Irish speed merchant Darragh Kenny took his first ever Longines Global Champions Tour Grand Prix win aboard Balou du Reventon in a pulsating showdown in Chantilly.
A beaming Darragh said: “I knew I had to be really fast with so many good riders after me. He (Balou) is very careful so I knew I could trust him. He is an incredible horse and he always wants to be clear and tries so hard and my owner was here, she’s an amazing owner.”
Darragh’s win secured his golden ticket to the LGCT Super Grand Prix at the GC Playoffs in Prague in November, and he said: “I am definitely very relieved. The qualification for Prague is amazing. I really wanted to win it. Prague was an incredible event, one of the best shows I have ever been to. It was run fantastically. To have the opportunity to compete for that kind of prize money and prestige is amazing.”
French favourite Penelope Leprevost was a whisker from victory but ultimately could not match Darragh’s time and finished second on the podium with last year’s LGCT Grand Prix of Chantilly winner Nicola Philippaerts (BEL) and H&M Chilli Willi in third.
Penelope said: “I am very happy with my horse today. Last year he jumped his first five star Grand Prix here and I had one down, so this year he really has improved. I used to be so slow but now I’m not so slow! I am very happy but I didn’t do one less stride as it was a combination. If I could do it again I would try!”
Nicola Philippaerts said: “My horse jumped very good over all three rounds – I tried to give my everything but it was such a quick jump-off. Chilli really likes the ring here, he loves the big arena and grass. I always love coming here, it really is a fantastic event. I went early on, I got to see Darragh jump and I tried to leave a few strides out to be able to go as quick but naturally I think my horse is a little slower in nature.”
Ben Maher (GBR) snatched the LGCT ranking lead, sitting on top on 235 points and knocking Pieter Devos (BEL) into second place on 224 points with Daniel Deusser (GER) in third.
Packed grandstands flanked the stunning and expansive grass arena as the LGCT Grand Prix got underway with fans enjoying top-level sport next to the enchanting Chateau de Chantilly and Royal Stables in the centre of the famous racetrack.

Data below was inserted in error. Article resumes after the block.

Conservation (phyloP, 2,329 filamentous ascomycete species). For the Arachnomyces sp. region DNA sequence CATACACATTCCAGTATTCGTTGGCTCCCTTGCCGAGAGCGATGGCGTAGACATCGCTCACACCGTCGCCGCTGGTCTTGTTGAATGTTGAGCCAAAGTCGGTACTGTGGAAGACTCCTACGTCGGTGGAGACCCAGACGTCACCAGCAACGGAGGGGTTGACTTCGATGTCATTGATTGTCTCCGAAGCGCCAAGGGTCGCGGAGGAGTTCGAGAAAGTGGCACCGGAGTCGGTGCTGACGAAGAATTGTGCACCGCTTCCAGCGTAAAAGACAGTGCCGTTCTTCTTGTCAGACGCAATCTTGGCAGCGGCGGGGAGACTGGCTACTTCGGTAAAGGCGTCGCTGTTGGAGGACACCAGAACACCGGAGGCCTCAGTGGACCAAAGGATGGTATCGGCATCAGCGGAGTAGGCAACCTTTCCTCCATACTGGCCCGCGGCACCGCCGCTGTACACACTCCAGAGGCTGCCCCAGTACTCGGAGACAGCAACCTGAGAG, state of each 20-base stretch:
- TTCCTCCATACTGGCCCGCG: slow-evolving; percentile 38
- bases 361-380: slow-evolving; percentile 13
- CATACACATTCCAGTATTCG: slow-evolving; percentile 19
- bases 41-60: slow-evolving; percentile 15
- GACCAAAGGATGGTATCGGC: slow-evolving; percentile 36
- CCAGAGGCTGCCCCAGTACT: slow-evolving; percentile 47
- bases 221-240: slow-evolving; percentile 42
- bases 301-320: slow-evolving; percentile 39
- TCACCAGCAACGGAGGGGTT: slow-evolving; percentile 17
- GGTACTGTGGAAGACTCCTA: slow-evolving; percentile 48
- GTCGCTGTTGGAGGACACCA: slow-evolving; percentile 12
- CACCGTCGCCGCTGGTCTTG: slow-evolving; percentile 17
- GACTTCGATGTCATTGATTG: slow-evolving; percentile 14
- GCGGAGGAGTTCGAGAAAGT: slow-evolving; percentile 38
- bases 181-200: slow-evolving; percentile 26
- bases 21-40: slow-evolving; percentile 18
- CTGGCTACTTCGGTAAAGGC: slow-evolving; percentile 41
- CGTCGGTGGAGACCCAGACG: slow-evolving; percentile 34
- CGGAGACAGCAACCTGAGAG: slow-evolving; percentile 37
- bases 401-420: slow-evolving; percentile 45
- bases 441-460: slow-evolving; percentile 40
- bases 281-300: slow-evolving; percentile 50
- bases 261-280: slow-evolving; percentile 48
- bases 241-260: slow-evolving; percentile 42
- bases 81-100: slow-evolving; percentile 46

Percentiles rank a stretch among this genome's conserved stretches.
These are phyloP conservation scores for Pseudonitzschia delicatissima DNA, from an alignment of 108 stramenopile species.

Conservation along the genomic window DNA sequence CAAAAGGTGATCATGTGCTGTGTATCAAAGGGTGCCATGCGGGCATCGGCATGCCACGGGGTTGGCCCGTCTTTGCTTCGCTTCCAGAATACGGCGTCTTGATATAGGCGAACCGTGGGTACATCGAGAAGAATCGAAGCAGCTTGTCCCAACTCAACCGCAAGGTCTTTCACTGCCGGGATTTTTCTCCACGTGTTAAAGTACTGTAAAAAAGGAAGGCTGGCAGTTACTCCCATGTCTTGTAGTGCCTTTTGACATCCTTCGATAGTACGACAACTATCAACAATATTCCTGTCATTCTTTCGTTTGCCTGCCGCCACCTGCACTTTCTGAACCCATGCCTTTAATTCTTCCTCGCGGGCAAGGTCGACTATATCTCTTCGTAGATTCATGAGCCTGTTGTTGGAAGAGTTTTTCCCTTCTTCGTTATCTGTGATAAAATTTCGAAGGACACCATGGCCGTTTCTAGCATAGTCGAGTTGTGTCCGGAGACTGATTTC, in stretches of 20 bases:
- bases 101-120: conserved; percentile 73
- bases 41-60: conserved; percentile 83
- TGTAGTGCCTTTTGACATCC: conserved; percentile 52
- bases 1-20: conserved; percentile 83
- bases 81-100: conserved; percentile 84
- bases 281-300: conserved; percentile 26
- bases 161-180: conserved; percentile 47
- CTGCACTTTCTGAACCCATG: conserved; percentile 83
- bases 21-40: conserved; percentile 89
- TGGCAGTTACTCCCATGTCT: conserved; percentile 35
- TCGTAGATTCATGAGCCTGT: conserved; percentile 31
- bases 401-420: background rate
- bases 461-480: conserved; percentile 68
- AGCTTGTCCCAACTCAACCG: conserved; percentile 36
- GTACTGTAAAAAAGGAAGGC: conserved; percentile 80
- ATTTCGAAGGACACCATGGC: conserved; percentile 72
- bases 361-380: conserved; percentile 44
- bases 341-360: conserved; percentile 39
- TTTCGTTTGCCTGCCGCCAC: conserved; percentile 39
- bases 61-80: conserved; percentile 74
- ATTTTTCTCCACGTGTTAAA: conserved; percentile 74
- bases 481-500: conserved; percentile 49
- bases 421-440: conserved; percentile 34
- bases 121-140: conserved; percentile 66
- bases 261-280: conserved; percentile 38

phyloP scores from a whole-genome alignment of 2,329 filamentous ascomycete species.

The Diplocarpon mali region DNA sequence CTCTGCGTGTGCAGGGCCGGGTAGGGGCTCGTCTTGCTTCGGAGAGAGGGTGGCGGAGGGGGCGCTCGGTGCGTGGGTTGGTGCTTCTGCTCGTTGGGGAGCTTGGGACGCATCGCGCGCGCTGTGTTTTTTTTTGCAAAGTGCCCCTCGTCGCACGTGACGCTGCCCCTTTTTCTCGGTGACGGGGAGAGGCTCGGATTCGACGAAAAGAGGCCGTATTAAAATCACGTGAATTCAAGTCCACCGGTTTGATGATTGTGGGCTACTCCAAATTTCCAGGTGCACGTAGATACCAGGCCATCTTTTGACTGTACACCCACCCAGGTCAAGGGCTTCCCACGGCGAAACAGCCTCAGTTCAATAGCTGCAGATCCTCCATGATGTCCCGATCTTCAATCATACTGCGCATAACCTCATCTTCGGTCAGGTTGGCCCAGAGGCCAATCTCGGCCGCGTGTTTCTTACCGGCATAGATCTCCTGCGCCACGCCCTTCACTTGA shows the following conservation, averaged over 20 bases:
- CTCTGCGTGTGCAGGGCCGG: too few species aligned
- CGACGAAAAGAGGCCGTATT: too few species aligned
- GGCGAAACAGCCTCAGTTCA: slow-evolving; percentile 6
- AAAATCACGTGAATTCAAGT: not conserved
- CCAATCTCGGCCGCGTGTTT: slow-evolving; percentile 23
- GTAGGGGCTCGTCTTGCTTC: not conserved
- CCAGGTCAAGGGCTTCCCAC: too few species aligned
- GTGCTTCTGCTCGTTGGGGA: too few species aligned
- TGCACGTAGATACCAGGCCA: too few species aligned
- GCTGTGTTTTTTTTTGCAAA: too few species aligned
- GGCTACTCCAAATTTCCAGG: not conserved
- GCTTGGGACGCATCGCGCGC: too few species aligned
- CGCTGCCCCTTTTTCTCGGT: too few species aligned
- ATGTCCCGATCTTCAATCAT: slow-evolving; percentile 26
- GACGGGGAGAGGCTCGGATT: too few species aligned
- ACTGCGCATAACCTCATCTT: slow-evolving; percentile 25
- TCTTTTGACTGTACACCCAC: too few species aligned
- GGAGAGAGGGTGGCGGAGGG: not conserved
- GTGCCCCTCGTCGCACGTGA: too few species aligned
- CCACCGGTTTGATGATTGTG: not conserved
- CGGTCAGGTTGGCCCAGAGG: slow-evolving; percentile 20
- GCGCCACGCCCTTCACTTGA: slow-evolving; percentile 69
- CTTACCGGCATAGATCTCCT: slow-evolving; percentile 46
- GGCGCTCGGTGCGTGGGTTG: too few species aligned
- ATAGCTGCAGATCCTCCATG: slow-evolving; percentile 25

It was a sublime setting for the 12th LGCT Grand Prix of the 2019 season with guests from around the world, including the US fashion designers Mary-Kate and Ashley Olsen, watching from the elegant hospitality lounge.
LGCT Founder and President Jan Tops said: “I thought this year the ground was amazing. You could go faster and the horses were very comfortable and jumping very good. It was a great win for Darragh.”
Chantilly was celebrating its 10th year on the LGCT series and Gerard Manzinali, President Chantilly Jumping, spoke of his “honour” at being on the circuit for a decade and said: “It was a very good day of sport and it was an exceptional jump off. Beautiful weather and a great public.”
Uliano Vezzani’s course featured a troublesome Longines treble, a bright blue water jump followed by a wide oxer. The delicate GC Plank vertical, which caused so many problems in the previous competition, once again made an appearance. The final line set along the grandstand and towards the in-gate would also claim a few victims with the big wide RMC Sport oxer requiring plenty of horsepower to complete the course.
Michael Whitaker (GBR) was the pathfinder for today’s LGCT Grand Prix, the British Olympic rider piloting the nine-year-old grey mare For Fun. But they were a little tight on the corner into the final fence collecting 4 faults at the RMC Sport oxer.
Leopold van Asten (NED) and VDL Groep Miss Untouchable looked on flying form, the elastic mare making beautiful shapes over the fences. But with faults at the delicate vertical in the second part of the triple combination and one of the many imposing oxers they were out of contention.
There were gasps from the crowd after Henrik von Eckermann (SWE) and Best Boy 2 miscalculated their distance and splashed into the water to ending their hopes. Michael G Duffy (IRL) had an unusually high scoring round with Lapuccino. And home hero Roger-Yves Bost (FRA) and his flashy chestnut Vino d’Espinet clocked up a raft of faults and exited the arena in disappointment.
Darragh Kenny (IRE) was on flying form with his 13-year-old bay stallion Balou du Reventon, delivering the first clear round of the competition in a spell-binding demonstration of horse and rider harmony.
Others to fall short today would include two time LGCT Champion Edwina Tops-Alexander (AUS) with Veronese Teamjoy, Emily Moffitt (GBR) with Winning Good, Pius Schwizer (SUI) with Living The Dream, Francois Mathy Jr (BEL) and Uno de la Roque, Bronislav Chudyba (SVK) with Lester IX, Laura Kraut (USA) with Confu to name a few.
Fresh from his GCL Chantilly win for the Berlin Eagles, Christian Kukuk changed to his other horse Quintino for this competition. But the horse spooked on landing at the first part of the Longines triple, Kukuk having to pull out of the second element at the last moment.
Last year’s LGCT Grand Prix of Chantilly winner Nicola Philippaerts (BEL) and H&M Chilil Willi powered around the arena with confidence, Philippaerts tempering his enthusiasm to place the stallion with pin-point precision to the fences. The crowd erupted in celebration as they flew over the final RMC Sport oxer, triggering a jump-off.